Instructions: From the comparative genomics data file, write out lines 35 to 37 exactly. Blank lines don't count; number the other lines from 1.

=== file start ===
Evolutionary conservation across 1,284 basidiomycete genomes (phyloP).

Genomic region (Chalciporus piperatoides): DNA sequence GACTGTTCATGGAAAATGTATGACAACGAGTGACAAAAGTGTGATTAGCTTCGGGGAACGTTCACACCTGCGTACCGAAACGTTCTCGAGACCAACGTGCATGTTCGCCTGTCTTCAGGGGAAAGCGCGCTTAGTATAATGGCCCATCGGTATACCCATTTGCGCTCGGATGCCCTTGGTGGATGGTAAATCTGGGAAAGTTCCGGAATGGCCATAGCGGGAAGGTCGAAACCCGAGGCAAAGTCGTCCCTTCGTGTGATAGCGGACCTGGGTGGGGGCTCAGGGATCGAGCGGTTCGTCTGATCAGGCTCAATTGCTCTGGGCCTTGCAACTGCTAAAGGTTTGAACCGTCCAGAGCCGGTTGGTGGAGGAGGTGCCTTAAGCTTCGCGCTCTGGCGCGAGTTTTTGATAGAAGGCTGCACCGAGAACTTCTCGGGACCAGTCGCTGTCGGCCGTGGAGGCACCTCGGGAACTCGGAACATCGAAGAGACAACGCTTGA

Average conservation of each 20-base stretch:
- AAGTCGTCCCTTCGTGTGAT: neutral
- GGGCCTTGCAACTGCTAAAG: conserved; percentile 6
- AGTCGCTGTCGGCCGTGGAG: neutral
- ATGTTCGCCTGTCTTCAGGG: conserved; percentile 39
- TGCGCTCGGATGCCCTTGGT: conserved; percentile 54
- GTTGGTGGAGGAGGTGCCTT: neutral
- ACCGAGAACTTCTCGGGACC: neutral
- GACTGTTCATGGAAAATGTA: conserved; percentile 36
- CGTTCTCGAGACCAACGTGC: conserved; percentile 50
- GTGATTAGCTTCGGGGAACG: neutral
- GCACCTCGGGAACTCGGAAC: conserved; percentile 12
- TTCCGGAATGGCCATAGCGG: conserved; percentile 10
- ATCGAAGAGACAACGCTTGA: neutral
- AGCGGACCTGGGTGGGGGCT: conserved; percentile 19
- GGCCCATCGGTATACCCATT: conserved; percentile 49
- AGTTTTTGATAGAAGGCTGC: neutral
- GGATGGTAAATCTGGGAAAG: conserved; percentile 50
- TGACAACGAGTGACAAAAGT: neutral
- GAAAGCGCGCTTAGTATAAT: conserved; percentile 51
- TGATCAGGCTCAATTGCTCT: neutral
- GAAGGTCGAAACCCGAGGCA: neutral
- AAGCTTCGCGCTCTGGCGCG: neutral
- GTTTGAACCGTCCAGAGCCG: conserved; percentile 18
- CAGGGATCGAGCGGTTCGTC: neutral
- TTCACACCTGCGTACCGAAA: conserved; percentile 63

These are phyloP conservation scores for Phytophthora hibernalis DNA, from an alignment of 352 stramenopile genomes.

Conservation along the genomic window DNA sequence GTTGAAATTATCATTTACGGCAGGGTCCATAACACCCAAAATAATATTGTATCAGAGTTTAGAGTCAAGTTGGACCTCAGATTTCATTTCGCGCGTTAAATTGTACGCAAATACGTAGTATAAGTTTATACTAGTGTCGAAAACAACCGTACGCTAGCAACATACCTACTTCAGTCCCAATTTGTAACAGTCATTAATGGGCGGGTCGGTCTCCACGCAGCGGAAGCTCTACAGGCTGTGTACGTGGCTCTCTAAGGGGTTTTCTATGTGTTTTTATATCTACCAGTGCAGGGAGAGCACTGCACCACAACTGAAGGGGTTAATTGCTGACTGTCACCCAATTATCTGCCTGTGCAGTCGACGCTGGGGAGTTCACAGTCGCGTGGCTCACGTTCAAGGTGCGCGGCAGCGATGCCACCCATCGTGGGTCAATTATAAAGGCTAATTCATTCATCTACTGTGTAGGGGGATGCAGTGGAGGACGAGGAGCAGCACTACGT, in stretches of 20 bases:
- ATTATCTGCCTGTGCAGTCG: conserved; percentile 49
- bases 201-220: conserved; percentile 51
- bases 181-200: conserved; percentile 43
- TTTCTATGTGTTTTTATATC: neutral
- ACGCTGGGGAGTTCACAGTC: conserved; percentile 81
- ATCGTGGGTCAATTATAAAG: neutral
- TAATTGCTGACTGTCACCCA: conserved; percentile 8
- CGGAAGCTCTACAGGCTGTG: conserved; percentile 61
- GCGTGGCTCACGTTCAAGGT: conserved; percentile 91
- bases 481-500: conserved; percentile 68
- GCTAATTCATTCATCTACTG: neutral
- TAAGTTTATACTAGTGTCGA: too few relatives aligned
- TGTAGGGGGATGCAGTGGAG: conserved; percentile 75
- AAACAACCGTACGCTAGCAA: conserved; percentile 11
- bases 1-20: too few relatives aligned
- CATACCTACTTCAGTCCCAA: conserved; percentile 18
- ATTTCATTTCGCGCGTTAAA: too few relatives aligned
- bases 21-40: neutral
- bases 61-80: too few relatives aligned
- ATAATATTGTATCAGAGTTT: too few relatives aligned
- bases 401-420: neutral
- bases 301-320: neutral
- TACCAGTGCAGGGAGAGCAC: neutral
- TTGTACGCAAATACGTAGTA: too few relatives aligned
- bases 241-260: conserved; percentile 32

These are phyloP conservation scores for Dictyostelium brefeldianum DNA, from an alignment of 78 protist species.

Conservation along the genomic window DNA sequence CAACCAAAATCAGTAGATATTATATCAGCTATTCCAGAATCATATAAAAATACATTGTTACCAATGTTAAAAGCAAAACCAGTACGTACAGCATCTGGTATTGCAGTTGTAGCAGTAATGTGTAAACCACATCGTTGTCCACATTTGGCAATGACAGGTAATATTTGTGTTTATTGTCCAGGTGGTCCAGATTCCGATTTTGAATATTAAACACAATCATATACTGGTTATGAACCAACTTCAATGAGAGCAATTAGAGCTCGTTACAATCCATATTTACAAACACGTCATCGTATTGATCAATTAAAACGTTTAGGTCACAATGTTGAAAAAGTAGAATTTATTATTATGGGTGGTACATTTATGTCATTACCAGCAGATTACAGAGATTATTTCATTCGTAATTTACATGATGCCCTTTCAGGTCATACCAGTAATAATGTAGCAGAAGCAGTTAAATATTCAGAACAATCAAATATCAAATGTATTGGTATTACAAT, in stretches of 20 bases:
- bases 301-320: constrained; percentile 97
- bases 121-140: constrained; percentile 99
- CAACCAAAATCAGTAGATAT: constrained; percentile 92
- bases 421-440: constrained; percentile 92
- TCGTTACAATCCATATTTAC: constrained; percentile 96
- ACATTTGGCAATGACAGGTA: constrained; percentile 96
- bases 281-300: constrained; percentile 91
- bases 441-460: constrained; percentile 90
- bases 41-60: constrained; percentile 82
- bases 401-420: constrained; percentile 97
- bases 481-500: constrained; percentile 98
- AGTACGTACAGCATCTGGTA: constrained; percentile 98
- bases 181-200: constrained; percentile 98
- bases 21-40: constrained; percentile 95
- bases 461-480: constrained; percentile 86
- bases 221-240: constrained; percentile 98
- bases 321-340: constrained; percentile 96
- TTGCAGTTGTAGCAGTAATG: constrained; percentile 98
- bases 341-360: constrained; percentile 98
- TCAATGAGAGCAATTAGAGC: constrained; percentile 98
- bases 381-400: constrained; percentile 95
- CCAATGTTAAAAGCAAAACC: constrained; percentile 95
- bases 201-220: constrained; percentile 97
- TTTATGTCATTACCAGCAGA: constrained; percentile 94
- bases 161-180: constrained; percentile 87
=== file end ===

- ACGCTGGGGAGTTCACAGTC: conserved; percentile 81
- ATCGTGGGTCAATTATAAAG: neutral
- TAATTGCTGACTGTCACCCA: conserved; percentile 8